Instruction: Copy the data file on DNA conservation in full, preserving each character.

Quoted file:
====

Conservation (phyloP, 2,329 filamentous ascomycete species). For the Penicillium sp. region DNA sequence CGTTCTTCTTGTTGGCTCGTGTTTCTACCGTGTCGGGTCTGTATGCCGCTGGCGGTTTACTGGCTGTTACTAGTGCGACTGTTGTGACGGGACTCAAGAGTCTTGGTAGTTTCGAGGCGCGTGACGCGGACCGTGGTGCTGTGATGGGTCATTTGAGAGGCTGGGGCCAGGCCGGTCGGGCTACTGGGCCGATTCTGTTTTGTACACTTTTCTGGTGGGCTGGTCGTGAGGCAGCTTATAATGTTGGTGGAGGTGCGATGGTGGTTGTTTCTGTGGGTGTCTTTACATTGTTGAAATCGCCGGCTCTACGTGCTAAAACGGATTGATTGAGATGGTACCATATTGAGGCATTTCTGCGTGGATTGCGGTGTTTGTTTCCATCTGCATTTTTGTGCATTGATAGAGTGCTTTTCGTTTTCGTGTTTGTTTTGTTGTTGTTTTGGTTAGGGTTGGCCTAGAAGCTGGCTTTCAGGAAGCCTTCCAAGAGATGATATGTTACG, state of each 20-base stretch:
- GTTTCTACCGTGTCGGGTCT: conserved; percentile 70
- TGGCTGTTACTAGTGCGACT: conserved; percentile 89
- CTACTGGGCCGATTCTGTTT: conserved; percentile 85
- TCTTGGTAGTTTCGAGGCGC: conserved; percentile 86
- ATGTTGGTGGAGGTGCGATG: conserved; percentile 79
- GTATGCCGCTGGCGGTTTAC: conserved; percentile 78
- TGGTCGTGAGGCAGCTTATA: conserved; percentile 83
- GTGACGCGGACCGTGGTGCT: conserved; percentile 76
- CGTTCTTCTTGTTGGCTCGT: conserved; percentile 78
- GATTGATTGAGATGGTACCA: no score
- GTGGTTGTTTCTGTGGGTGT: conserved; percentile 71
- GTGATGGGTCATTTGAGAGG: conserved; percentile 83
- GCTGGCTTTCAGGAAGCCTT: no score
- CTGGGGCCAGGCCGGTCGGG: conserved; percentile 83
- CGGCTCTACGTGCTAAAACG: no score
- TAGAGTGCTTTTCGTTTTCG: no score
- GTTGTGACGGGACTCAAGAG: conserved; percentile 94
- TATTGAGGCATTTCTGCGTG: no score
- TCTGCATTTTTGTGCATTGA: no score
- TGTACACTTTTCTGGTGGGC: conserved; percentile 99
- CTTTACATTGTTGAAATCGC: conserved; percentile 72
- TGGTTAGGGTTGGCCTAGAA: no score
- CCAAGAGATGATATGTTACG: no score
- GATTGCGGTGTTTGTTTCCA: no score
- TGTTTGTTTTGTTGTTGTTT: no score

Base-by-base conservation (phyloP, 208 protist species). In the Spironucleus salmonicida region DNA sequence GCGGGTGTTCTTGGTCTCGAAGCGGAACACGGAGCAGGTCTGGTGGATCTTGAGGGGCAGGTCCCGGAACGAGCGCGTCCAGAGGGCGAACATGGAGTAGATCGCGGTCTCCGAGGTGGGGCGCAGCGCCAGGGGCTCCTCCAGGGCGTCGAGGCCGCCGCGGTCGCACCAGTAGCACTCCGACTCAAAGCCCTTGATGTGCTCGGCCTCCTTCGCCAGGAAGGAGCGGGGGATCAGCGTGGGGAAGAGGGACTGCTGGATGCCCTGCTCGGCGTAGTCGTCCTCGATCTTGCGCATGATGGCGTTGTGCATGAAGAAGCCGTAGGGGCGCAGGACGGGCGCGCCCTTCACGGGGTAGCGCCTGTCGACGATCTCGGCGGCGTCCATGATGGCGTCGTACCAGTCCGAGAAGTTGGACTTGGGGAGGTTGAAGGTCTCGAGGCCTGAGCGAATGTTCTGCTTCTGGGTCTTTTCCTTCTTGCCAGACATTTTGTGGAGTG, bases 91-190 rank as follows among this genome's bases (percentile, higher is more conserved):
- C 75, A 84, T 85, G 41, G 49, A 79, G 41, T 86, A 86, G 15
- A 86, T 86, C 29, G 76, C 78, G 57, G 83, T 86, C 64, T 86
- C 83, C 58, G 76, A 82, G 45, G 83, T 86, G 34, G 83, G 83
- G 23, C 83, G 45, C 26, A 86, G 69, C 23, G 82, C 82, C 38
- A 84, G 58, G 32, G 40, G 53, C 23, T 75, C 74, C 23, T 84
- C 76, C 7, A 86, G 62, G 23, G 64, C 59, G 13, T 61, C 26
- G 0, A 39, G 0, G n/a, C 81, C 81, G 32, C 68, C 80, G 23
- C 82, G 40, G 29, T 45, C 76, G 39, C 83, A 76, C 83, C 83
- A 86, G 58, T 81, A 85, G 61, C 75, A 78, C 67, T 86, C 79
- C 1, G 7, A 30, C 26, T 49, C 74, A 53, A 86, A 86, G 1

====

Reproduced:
Conservation (phyloP, 2,329 filamentous ascomycete species). For the Penicillium sp. region DNA sequence CGTTCTTCTTGTTGGCTCGTGTTTCTACCGTGTCGGGTCTGTATGCCGCTGGCGGTTTACTGGCTGTTACTAGTGCGACTGTTGTGACGGGACTCAAGAGTCTTGGTAGTTTCGAGGCGCGTGACGCGGACCGTGGTGCTGTGATGGGTCATTTGAGAGGCTGGGGCCAGGCCGGTCGGGCTACTGGGCCGATTCTGTTTTGTACACTTTTCTGGTGGGCTGGTCGTGAGGCAGCTTATAATGTTGGTGGAGGTGCGATGGTGGTTGTTTCTGTGGGTGTCTTTACATTGTTGAAATCGCCGGCTCTACGTGCTAAAACGGATTGATTGAGATGGTACCATATTGAGGCATTTCTGCGTGGATTGCGGTGTTTGTTTCCATCTGCATTTTTGTGCATTGATAGAGTGCTTTTCGTTTTCGTGTTTGTTTTGTTGTTGTTTTGGTTAGGGTTGGCCTAGAAGCTGGCTTTCAGGAAGCCTTCCAAGAGATGATATGTTACG, state of each 20-base stretch:
- GTTTCTACCGTGTCGGGTCT: conserved; percentile 70
- TGGCTGTTACTAGTGCGACT: conserved; percentile 89
- CTACTGGGCCGATTCTGTTT: conserved; percentile 85
- TCTTGGTAGTTTCGAGGCGC: conserved; percentile 86
- ATGTTGGTGGAGGTGCGATG: conserved; percentile 79
- GTATGCCGCTGGCGGTTTAC: conserved; percentile 78
- TGGTCGTGAGGCAGCTTATA: conserved; percentile 83
- GTGACGCGGACCGTGGTGCT: conserved; percentile 76
- CGTTCTTCTTGTTGGCTCGT: conserved; percentile 78
- GATTGATTGAGATGGTACCA: no score
- GTGGTTGTTTCTGTGGGTGT: conserved; percentile 71
- GTGATGGGTCATTTGAGAGG: conserved; percentile 83
- GCTGGCTTTCAGGAAGCCTT: no score
- CTGGGGCCAGGCCGGTCGGG: conserved; percentile 83
- CGGCTCTACGTGCTAAAACG: no score
- TAGAGTGCTTTTCGTTTTCG: no score
- GTTGTGACGGGACTCAAGAG: conserved; percentile 94
- TATTGAGGCATTTCTGCGTG: no score
- TCTGCATTTTTGTGCATTGA: no score
- TGTACACTTTTCTGGTGGGC: conserved; percentile 99
- CTTTACATTGTTGAAATCGC: conserved; percentile 72
- TGGTTAGGGTTGGCCTAGAA: no score
- CCAAGAGATGATATGTTACG: no score
- GATTGCGGTGTTTGTTTCCA: no score
- TGTTTGTTTTGTTGTTGTTT: no score

Base-by-base conservation (phyloP, 208 protist species). In the Spironucleus salmonicida region DNA sequence GCGGGTGTTCTTGGTCTCGAAGCGGAACACGGAGCAGGTCTGGTGGATCTTGAGGGGCAGGTCCCGGAACGAGCGCGTCCAGAGGGCGAACATGGAGTAGATCGCGGTCTCCGAGGTGGGGCGCAGCGCCAGGGGCTCCTCCAGGGCGTCGAGGCCGCCGCGGTCGCACCAGTAGCACTCCGACTCAAAGCCCTTGATGTGCTCGGCCTCCTTCGCCAGGAAGGAGCGGGGGATCAGCGTGGGGAAGAGGGACTGCTGGATGCCCTGCTCGGCGTAGTCGTCCTCGATCTTGCGCATGATGGCGTTGTGCATGAAGAAGCCGTAGGGGCGCAGGACGGGCGCGCCCTTCACGGGGTAGCGCCTGTCGACGATCTCGGCGGCGTCCATGATGGCGTCGTACCAGTCCGAGAAGTTGGACTTGGGGAGGTTGAAGGTCTCGAGGCCTGAGCGAATGTTCTGCTTCTGGGTCTTTTCCTTCTTGCCAGACATTTTGTGGAGTG, bases 91-190 rank as follows among this genome's bases (percentile, higher is more conserved):
- C 75, A 84, T 85, G 41, G 49, A 79, G 41, T 86, A 86, G 15
- A 86, T 86, C 29, G 76, C 78, G 57, G 83, T 86, C 64, T 86
- C 83, C 58, G 76, A 82, G 45, G 83, T 86, G 34, G 83, G 83
- G 23, C 83, G 45, C 26, A 86, G 69, C 23, G 82, C 82, C 38
- A 84, G 58, G 32, G 40, G 53, C 23, T 75, C 74, C 23, T 84
- C 76, C 7, A 86, G 62, G 23, G 64, C 59, G 13, T 61, C 26
- G 0, A 39, G 0, G n/a, C 81, C 81, G 32, C 68, C 80, G 23
- C 82, G 40, G 29, T 45, C 76, G 39, C 83, A 76, C 83, C 83
- A 86, G 58, T 81, A 85, G 61, C 75, A 78, C 67, T 86, C 79
- C 1, G 7, A 30, C 26, T 49, C 74, A 53, A 86, A 86, G 1